BBC report: PH drawing thousands of foreign students


MANILA, Philippines — The world’s “budget English teacher.”

“Call Me Maybe, Teacher?” -Phone Teaching with Korean Students-

Reflecting on My First Year in Korea

This past Friday (7/20/12) was the last day of the Spring semester.  Also the last class of my first year's contract.  It amazes me how quickly this year has gone by.  Being that it was my first year and everything was new, I can understand it seeming like it flew by.  Nonetheless, it's over now and I can't believe it.  The year has been a bit of everything for me.  Ups, downs, excitement, boredom.  I've learned so much about being a teacher and how to do my job more effectively.  Getting to know the students and what works best with them was (and will continue to be) a great learning experience.  I'm looking forward to doing it again as I renewed my contract at my school in Busan.

American looking for Korean Buddies

Hello, I am an American English teacher in the USA looking for Korean friends. I like meeting people from around the world. My Skype is kenneth.fach, and my website is http://soykenneth.blogspot.com . South Korea is a fascinating region of the world, and although I have friends in other parts of the world, having lived in Paraguay, Mexico and Germany, I have very few friends from South Korea.

I have a job.

One thing I don’t talk too much about here is work. The reasons why are because it’s work, and work is work, and there are plenty of people out there who are more suited to talking about my line of work than I am, and more importantly, I don’t want to talk about work.

I talk with co-workers about work all day in work. It’s work talk. The same work talk that everyone else talks about in work, which usually involves complaining/marvelling over something irrelevant to the rest of the immediate world. It’s not very exciting and the less I have of it the better. Sometimes I talk with Herself about work, and she politely grunts and changes the subject, which I’m grateful for. I do enough talking about work and you don’t deserve, need, or really want to hear me go on about work.

Greetings from Korea!

Greetings from Korea! I can't believe how fast time flies here.

Teacher Levitating with Student

Teacher Levitating with Student

A good friend of mine discovered a website of a Japanese artist who could capture movement well in the air. We decided to try it out at lunch with our cameras and were so excited. This one came out well, as we quickly found the biggest trick isn't in the movement, but in your face and relaxed posture. I also wanted her to look serious and stern for the eerie effect of the shot. It worked!

NEW! Scramble for success

For many (myself included) a happier time were the carefree days of youth. A time when play spanned from getting up in the morning until the closing of one’s eyes at night. That blissful period of life is sadly missing from many children in Korea. From an early age, the youth of Korea are impelled into a highly competitive world.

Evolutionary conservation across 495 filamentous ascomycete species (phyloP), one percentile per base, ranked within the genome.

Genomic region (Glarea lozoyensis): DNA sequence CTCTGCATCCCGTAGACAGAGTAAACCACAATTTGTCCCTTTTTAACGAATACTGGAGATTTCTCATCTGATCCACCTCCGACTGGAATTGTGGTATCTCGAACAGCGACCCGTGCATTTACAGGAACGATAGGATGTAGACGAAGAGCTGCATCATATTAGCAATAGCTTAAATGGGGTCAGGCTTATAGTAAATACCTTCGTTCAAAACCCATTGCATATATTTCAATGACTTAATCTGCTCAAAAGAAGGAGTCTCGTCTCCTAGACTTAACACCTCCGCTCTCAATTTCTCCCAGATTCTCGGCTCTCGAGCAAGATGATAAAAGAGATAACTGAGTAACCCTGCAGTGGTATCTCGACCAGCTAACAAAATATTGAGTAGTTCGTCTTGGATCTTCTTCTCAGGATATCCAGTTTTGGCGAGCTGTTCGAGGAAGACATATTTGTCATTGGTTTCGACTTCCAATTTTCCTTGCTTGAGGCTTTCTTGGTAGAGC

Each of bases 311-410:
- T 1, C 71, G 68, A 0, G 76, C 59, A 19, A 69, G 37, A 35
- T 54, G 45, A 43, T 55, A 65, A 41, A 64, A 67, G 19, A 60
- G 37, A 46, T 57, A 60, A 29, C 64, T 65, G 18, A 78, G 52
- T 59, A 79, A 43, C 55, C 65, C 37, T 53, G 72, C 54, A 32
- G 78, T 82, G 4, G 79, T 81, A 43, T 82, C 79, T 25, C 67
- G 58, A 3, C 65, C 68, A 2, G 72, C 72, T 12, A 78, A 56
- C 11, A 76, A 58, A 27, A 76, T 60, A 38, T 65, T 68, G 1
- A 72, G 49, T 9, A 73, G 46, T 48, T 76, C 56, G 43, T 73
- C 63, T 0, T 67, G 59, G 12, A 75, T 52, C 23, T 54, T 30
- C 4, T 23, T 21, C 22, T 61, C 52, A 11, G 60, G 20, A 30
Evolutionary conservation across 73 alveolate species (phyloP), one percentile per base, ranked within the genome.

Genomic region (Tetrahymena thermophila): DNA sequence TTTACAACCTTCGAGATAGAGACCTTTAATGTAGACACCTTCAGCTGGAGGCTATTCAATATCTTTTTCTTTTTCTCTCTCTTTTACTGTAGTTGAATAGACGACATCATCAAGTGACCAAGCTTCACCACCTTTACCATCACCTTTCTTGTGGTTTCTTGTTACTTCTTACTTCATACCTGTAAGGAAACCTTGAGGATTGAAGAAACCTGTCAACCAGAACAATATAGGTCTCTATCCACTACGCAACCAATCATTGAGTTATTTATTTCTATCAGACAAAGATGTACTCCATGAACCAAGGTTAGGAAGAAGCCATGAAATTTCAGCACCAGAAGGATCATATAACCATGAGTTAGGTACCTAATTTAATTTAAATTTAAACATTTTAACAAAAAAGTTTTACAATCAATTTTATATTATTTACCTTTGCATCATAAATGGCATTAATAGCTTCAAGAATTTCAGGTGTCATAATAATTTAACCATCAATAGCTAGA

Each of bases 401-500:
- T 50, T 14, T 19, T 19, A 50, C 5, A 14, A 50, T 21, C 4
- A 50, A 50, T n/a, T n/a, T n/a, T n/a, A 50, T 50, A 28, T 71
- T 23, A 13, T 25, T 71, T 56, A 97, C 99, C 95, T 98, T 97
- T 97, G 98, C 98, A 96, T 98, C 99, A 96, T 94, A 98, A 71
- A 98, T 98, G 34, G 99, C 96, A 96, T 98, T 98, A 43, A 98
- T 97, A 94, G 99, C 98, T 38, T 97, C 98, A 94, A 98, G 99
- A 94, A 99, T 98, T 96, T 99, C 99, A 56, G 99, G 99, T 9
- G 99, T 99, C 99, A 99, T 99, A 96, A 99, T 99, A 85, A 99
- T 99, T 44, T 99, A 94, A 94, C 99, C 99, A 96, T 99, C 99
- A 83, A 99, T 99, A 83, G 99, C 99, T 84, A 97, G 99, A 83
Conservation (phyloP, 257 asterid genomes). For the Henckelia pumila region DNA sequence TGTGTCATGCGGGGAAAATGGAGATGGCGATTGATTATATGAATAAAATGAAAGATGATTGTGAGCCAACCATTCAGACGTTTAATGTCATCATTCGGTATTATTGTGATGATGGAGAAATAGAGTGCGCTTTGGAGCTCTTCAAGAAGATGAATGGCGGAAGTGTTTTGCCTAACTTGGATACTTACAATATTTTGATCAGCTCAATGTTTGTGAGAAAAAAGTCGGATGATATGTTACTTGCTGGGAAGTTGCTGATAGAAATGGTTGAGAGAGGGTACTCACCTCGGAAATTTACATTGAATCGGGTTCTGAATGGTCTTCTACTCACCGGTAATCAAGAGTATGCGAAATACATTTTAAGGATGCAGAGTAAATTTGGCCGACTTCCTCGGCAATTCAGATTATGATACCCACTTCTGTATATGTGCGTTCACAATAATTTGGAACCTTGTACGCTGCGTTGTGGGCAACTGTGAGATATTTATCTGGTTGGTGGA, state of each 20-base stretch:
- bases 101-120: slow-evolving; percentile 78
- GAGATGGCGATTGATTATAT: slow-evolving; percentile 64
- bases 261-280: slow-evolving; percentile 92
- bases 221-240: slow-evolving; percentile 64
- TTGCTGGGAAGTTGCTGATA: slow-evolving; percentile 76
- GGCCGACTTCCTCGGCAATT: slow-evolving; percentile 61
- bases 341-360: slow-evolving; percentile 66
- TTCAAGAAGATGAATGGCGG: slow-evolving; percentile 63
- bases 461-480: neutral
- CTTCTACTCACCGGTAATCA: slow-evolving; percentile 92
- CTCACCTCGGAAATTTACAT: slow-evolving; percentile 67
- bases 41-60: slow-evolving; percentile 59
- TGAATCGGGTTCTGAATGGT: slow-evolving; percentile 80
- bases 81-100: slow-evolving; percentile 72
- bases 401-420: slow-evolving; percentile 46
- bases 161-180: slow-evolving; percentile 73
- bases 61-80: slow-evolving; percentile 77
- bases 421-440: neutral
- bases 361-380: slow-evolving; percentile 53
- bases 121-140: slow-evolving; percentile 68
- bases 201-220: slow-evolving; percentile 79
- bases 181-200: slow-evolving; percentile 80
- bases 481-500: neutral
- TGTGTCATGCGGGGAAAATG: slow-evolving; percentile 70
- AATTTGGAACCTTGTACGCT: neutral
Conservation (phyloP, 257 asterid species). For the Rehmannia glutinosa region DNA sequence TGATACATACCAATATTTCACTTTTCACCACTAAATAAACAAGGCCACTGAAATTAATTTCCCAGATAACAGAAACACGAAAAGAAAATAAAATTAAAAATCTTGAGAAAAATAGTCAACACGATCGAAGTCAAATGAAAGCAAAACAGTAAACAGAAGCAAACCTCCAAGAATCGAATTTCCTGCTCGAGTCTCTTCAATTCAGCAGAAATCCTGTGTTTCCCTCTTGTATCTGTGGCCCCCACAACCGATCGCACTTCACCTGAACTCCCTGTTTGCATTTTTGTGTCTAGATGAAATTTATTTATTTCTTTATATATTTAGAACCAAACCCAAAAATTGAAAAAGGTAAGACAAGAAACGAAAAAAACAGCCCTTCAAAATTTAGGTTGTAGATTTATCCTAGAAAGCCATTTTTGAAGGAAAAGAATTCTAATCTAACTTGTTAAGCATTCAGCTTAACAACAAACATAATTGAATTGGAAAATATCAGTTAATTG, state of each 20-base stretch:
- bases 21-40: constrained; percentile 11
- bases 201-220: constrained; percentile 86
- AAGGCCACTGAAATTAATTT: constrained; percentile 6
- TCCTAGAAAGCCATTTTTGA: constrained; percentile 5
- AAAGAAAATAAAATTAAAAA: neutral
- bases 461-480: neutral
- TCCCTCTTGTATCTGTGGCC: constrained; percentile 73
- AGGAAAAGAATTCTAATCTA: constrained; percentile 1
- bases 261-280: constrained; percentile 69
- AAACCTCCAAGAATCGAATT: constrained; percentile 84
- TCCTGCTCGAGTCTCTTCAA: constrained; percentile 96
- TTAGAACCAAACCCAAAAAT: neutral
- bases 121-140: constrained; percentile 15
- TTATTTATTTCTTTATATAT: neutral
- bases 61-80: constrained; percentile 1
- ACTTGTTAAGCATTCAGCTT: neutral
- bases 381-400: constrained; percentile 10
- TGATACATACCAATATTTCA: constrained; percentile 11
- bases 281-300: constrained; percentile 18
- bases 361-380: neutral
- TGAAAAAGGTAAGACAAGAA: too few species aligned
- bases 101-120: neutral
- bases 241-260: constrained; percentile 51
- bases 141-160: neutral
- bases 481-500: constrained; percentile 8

A 1,000 hellos everyday…

It happened! Everything went relatively smoothly and I have now moved jobs and cities! On the 24th of June I met my new employers, the Busan Metropolitan City Office of Education, in central Busan. On a steaming hot day in business attire I nervously arrived at the requested location with newly acquired visa extension in hand. I was introduced to the officer in charge of recruitment and anxiously waited for my schools representative to pick me up. Fifteen minutes later I was picked up and taken away to my new home. Slightly disappointingly I found out my new home was to be in Hadan. Hadan is in the South-West of Busan. However, my school was to be even further away in Myeong-Ji. The education authority only inform you of your schools location when you arrive (So new teachers don’t decide to not board the plane in case their school is not somewhere they don’t want to be).

Question from a reader: a teacher’s schedule?

A reader writes in:

Hi Chris:

I stumbled across your blog and I’ve found it to be of great use to
me, as I am going to be heading to Seoul in approximately two months
to teach English. Although I have done quite a bit of research on my
own, I have been unable to find information on how much time I’m going
to have to spend outside of the classroom preparing lessons and
grading papers.

I went to school to be a Spanish teacher and when I did my student
teaching, it was a life-consuming process. I’d be curious to know your
experience with the overall workload of an ESL teacher in Korea.



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